Feast of the flesh
By Raffique Shah
March 9, 2014
That Trinidad Carnival is today mostly a feast of the flesh in its most carnal manifestation should surprise no one. We have worked very hard, over decades, to get here. Now that we have reached the pinnacle—a sea of near-naked bodies gyrating and simulating sex acts that put the Kama Sutra to pale—we should rejoice.
Yet, I hear Archbishop Joseph Harris complain about this authoritative definition of our culture. In his Ash Wednesday sermon, Father Harris lamented the debauchery that precedes Lent, although, wisely, he didn't call on the Catholic flock to desist.
Predictably, his congregation comprised mostly older women who have long passed the age of wine and poses, and who, as they prepare to meet the good Lord, probably do not even view Carnival via the television, the best vantage point for close-ups of genital interaction.
Watching the dogs-in-heat displays on TV, which is now standard fare, a friend blurted, "And yuh go see dem tomorrow in church looking pious like the Pope!" No, I responded, this lot no longer cares about forgiveness for biblical sins, so they won't go for ashes. The generations that misbehaved on the streets many years ago, who are now closer to Thee, Lord, are the ones who will hobble into the churches.
So said, so done.
Thing is, we—my generation, the one ahead and a few behind—have no moral authority to condemn today's masqueraders for their licentious behaviour. We failed or neglected to draw a line in the sand or on the road or wherever, when it mattered. Moreover, we are not without sin, so we cannot cast the first or any stone.
A few weeks ago, I wrote singing praises to the Mighty Sparrow as the greatest calypsonian ever. But Sparrow was also the smuttiest calypsonian in history. His most popular songs—"Congo Man", "Mae Mae", "Saltfish", "Sa Sa Yea", "Lion and Donkey"—had strong, even undisguised, sexual connotations.
Sparrow was not singular in this respect. Blakie (Hold de Pussy), Kitchener (Dr Kitch) and Zandolee (Iron Man), to name three among scores of bawdy bards, and a small sampling of their many raunchy renditions, regaled us with songs that were, well, vulgar. And we sang along with them, didn't we? Oh, we did, lustily, maybe even obscenely so.
However, the sexual innuendoes of yesteryear were cleverly concealed behind creative curtains of double entendre and melodies so sweet, I suppose we could excuse ourselves for getting carried away.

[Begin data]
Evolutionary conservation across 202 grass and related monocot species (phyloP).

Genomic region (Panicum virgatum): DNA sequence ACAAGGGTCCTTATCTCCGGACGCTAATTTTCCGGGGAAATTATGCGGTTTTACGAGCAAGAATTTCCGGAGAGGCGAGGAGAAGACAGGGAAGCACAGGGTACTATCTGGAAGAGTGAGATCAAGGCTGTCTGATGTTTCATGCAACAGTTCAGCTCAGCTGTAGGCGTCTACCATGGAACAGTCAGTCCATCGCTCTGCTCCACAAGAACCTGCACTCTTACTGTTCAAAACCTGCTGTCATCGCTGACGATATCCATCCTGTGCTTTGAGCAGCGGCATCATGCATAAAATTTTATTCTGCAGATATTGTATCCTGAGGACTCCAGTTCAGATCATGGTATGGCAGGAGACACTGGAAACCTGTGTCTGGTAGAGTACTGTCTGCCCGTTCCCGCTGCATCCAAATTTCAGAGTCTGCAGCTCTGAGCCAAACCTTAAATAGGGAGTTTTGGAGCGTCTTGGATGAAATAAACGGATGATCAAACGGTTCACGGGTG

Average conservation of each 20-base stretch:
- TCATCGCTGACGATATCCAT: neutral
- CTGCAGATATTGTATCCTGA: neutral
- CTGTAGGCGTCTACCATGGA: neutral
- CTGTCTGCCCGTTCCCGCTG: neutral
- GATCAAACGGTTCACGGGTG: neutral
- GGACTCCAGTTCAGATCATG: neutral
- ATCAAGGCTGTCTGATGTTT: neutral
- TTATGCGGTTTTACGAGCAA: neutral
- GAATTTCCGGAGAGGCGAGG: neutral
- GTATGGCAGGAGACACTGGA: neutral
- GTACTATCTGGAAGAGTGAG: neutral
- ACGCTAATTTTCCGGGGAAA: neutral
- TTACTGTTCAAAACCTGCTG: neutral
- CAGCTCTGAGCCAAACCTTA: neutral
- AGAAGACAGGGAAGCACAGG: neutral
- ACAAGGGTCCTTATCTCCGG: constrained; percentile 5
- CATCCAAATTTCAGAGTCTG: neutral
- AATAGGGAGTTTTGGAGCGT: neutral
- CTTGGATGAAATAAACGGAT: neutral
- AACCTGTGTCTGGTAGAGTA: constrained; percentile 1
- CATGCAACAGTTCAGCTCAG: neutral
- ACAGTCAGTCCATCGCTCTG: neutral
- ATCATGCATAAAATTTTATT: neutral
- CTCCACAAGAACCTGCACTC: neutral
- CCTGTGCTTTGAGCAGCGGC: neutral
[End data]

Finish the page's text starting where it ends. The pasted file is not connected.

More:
As Sparrow often responded to his critics, "De vice in yuh head!"
Besides the bawdy songs, there were other vulgar displays, which, I dare add, had some class about them. How many septuagenarians and octogenarians of today trawled the streets during Jouvert, men dressed in women's nighties that barely covered oversized boobs and exaggerated derrieres? Hundreds carried "pozies" (chamber pots) from which they sipped wild concoctions of alcoholic beverages as they paraded in gay abandon.
Not to be outdone, many women, masks concealing their identities, strapped on vulgar phallic protrusions that they obscenely shook in the faces of onlookers. Then there was Ronnie Williams, a real "Trini-Chinee" who rose to be a senior minister of government, who ritually paraded on Jouvert morning wearing the largest women's panty in the world—I swear.
So, yes, we had our ribaldry, which, at the time, we considered to be fun...and funny.
I imagine the soca bards of today who are explicit in their sexual commands and demands would say, as Sparrow did, that "de vice in we head". I beg to differ. The snippets I have heard contain no double entendre, and some of them are positively frightening. Last year, a Caribbean artiste was advising men who are denied entry to "kick em she back door". And he is just one of a slew of sexual predators by song.
If the male singers are disgusting, many of the females are worse in their degeneracy. And the worst of the lot are the women who parade the streets near-naked, and who engage in what I would term 'dry sex' in public, on the streets, on stages. They leave nothing to the imagination. I hasten to add that a well-executed Trini-wine can be considered a work of art. Nobody does it better, and, properly done, with all the eroticism, only prudes would dismiss it as being vulgar.
There is, however, a virtual chasm between "wining" and the vulgarity that passes for masquerade today. As I argued earlier, we have worked hard to reach this sorry pass. When bikinis and beads intruded on costumes, we complained but enjoyed the 'eye food', lechers that we are.
Soon, women were slashing their tops and bottoms, reducing them to near-nothing, with bandleaders cashing in on this lucrative costumes-in-envelopes million-dollar business. Corporate Trinidad and Government endorsed the trend with big bucks, and we all sat back and watched the demise of costumed bands and the avalanche of nakedness and licentiousness that passes for Trinidad Carnival.
In this scenario, I'm not surprised that All Stars' sailor band won "Band of the Year". How George Bailey must be turning in his grave.
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